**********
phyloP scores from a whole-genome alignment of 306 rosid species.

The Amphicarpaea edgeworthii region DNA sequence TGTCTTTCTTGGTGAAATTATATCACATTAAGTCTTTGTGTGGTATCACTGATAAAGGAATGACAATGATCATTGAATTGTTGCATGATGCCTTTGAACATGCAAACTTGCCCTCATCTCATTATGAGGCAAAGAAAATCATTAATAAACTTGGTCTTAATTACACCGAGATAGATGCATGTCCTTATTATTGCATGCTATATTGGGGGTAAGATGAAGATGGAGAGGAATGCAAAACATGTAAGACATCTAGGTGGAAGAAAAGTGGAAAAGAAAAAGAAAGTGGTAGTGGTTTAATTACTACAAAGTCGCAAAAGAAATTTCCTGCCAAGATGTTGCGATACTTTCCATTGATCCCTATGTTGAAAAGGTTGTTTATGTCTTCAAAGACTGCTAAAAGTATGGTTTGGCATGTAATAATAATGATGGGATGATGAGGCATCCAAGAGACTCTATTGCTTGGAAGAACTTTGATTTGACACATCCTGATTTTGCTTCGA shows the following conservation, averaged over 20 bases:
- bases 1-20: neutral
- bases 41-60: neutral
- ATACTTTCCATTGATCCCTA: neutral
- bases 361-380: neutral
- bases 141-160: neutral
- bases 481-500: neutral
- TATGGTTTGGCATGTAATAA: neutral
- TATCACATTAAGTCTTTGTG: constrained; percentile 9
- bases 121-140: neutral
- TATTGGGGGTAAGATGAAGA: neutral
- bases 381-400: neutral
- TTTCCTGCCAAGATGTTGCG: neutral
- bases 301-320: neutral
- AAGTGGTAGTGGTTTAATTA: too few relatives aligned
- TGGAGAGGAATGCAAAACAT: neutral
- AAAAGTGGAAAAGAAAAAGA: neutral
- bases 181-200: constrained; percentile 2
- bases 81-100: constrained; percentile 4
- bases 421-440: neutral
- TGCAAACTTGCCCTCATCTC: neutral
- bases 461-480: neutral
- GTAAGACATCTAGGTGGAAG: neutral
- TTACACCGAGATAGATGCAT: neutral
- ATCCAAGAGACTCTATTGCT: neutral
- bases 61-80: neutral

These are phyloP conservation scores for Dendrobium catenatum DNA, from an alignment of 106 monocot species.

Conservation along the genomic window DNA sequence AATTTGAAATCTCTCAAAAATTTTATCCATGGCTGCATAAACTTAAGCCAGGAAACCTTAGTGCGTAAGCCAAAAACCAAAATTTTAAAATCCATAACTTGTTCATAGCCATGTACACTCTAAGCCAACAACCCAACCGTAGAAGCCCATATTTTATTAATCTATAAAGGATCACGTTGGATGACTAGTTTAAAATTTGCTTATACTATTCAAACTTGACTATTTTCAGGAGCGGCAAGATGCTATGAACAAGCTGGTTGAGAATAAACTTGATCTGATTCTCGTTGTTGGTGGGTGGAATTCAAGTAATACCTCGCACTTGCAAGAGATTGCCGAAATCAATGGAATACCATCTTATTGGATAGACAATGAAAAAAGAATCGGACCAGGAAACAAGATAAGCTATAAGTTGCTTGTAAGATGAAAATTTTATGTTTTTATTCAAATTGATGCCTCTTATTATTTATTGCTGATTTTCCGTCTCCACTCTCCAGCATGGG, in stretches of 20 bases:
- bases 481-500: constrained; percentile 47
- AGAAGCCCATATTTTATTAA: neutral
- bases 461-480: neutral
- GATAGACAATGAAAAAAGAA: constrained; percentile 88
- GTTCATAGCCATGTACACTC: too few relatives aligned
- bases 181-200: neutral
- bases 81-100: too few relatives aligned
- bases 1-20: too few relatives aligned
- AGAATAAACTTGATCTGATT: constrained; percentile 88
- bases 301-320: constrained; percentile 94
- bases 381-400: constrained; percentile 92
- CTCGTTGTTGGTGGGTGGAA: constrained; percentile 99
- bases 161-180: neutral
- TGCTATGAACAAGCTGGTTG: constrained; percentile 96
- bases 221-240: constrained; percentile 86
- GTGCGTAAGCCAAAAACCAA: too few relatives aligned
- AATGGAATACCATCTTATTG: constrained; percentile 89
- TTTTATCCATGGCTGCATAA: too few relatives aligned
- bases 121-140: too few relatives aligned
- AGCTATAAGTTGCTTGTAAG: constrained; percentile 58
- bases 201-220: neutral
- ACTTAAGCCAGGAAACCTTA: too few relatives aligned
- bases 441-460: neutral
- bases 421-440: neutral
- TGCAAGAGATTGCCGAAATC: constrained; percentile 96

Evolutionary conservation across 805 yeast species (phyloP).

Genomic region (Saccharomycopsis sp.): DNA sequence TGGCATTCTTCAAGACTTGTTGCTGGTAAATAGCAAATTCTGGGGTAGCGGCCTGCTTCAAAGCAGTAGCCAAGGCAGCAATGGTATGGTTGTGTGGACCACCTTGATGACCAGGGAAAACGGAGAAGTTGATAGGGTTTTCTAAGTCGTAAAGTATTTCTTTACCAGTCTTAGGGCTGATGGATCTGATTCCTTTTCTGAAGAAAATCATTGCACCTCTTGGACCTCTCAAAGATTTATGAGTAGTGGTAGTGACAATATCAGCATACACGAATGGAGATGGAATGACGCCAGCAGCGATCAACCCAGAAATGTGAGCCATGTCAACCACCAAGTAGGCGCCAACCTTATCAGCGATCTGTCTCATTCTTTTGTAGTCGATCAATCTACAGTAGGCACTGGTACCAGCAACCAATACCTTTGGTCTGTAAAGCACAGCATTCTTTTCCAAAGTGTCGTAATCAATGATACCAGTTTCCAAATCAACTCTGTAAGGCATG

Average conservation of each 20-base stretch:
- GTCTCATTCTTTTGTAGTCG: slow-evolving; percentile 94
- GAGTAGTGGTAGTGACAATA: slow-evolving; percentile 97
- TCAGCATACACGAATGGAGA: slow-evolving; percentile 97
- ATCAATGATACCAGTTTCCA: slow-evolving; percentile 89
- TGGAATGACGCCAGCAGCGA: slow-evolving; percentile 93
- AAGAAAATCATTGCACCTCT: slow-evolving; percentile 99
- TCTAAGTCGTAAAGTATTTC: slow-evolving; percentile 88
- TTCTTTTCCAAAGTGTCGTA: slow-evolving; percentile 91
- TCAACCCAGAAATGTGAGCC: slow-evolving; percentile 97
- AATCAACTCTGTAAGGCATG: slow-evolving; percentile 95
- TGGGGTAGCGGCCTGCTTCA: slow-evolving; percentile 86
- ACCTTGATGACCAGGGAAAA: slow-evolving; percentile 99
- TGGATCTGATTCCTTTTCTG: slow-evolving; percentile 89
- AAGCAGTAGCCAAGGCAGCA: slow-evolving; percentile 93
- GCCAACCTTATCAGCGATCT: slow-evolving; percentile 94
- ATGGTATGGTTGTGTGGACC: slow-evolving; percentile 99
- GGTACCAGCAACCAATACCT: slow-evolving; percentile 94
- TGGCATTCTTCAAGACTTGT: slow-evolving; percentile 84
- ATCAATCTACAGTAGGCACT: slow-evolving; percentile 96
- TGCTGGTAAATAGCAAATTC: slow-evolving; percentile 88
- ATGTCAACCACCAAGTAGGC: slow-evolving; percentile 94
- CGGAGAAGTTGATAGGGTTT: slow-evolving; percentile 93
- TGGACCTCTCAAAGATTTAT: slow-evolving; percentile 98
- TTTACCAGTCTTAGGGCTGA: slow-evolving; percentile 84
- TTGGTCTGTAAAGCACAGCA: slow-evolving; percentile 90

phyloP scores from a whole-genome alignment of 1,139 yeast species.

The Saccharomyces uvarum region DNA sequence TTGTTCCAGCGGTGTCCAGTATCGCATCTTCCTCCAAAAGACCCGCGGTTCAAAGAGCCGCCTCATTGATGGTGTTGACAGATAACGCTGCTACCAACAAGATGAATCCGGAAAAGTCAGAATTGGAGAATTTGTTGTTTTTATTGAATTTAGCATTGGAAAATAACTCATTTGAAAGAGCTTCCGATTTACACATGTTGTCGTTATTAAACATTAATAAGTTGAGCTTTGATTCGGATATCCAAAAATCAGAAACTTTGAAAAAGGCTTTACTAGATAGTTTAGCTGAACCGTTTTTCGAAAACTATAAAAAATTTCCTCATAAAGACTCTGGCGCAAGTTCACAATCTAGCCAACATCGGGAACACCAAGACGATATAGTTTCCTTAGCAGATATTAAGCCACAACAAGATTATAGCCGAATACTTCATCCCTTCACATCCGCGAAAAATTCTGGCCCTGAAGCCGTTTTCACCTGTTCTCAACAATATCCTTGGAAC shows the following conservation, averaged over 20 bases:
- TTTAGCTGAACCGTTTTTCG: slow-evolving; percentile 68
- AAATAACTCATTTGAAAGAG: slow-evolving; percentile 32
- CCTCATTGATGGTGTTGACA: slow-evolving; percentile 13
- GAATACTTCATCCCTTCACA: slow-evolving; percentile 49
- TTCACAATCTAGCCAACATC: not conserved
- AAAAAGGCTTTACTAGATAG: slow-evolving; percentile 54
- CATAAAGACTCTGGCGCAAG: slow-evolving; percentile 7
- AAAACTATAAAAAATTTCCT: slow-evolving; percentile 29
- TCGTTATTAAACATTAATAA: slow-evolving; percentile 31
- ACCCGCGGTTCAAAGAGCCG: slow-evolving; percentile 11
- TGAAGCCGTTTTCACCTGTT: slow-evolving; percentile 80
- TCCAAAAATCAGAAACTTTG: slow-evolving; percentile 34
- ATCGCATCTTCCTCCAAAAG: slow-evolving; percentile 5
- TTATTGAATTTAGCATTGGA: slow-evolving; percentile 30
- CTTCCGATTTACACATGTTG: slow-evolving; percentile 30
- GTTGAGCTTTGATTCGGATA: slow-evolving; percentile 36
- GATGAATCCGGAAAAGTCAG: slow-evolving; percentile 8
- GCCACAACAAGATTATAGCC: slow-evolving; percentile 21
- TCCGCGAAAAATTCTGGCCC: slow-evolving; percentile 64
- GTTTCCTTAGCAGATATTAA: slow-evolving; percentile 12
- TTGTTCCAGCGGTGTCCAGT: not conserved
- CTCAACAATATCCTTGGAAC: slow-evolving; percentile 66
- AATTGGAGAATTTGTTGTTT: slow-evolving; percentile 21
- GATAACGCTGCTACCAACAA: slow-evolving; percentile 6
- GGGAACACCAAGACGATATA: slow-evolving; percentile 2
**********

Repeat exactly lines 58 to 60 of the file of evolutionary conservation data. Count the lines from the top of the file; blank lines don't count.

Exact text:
- GTCTCATTCTTTTGTAGTCG: slow-evolving; percentile 94
- GAGTAGTGGTAGTGACAATA: slow-evolving; percentile 97
- TCAGCATACACGAATGGAGA: slow-evolving; percentile 97